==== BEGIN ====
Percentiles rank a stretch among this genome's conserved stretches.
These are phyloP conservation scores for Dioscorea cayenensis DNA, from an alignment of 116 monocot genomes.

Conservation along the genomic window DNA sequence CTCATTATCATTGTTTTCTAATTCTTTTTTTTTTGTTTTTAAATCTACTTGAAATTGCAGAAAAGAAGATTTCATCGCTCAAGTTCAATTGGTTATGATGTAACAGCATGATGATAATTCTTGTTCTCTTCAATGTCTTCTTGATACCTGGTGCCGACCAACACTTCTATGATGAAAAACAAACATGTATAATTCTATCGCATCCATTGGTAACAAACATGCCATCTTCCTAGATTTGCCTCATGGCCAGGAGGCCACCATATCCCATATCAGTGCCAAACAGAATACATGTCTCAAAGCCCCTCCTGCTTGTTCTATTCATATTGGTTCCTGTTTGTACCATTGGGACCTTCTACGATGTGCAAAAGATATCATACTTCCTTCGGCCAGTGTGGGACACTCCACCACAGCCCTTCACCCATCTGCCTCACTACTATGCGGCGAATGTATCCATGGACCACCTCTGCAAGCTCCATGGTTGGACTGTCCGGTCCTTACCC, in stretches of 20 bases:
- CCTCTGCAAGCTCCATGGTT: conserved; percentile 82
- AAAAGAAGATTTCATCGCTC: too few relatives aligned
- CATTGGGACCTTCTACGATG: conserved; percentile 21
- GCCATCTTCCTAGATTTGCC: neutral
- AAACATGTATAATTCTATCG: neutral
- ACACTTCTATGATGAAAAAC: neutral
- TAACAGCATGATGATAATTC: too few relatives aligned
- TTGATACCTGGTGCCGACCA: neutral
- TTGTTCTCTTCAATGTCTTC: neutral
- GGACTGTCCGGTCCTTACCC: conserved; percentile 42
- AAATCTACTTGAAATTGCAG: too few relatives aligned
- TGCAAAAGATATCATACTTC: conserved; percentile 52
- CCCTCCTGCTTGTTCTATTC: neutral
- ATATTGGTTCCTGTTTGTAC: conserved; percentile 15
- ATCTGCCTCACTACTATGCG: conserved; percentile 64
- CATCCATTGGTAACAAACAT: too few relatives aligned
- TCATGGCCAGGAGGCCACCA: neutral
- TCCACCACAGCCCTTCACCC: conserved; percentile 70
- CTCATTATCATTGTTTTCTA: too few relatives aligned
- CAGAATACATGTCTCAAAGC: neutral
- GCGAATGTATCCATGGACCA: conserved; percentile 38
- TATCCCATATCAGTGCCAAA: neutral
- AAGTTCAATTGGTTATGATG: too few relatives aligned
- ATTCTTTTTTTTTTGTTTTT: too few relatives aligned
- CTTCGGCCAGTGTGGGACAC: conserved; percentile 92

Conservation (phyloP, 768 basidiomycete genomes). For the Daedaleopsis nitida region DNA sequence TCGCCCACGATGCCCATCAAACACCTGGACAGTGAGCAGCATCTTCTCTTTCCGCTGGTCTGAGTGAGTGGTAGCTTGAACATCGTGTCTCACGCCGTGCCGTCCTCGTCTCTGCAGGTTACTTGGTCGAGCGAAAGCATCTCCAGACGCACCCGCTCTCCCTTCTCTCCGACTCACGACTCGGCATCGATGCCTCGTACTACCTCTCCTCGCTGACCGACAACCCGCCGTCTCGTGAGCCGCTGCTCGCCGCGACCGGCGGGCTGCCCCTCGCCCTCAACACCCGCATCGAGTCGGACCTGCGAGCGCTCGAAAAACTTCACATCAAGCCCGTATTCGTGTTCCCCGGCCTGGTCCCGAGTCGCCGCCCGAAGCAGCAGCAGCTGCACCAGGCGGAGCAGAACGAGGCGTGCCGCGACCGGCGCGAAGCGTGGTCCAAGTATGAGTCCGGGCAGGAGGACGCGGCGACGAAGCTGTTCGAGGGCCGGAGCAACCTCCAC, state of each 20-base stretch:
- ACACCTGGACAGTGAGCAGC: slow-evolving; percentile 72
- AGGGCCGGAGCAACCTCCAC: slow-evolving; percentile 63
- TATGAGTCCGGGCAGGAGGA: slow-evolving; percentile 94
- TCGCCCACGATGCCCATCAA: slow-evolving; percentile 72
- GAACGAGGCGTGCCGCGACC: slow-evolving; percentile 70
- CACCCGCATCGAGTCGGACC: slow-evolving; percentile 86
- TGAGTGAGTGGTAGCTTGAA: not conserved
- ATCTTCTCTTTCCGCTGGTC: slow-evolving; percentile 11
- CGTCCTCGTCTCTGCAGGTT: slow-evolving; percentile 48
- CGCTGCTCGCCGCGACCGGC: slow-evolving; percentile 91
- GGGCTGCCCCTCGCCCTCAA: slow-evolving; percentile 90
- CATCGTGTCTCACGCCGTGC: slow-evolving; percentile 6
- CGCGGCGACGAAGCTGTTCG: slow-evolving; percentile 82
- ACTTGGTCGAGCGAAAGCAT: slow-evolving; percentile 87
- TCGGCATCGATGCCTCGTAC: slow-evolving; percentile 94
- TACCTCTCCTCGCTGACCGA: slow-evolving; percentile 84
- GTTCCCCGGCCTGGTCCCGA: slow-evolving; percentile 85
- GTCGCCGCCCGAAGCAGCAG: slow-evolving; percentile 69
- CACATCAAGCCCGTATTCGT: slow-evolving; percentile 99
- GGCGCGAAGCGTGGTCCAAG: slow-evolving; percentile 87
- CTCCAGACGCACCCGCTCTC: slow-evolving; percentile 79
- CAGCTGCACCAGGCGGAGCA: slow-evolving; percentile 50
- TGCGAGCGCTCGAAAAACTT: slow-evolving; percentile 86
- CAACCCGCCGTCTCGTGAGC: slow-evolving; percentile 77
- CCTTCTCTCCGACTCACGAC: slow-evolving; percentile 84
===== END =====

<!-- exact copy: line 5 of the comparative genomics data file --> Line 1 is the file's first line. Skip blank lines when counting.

- AAAAGAAGATTTCATCGCTC: too few relatives aligned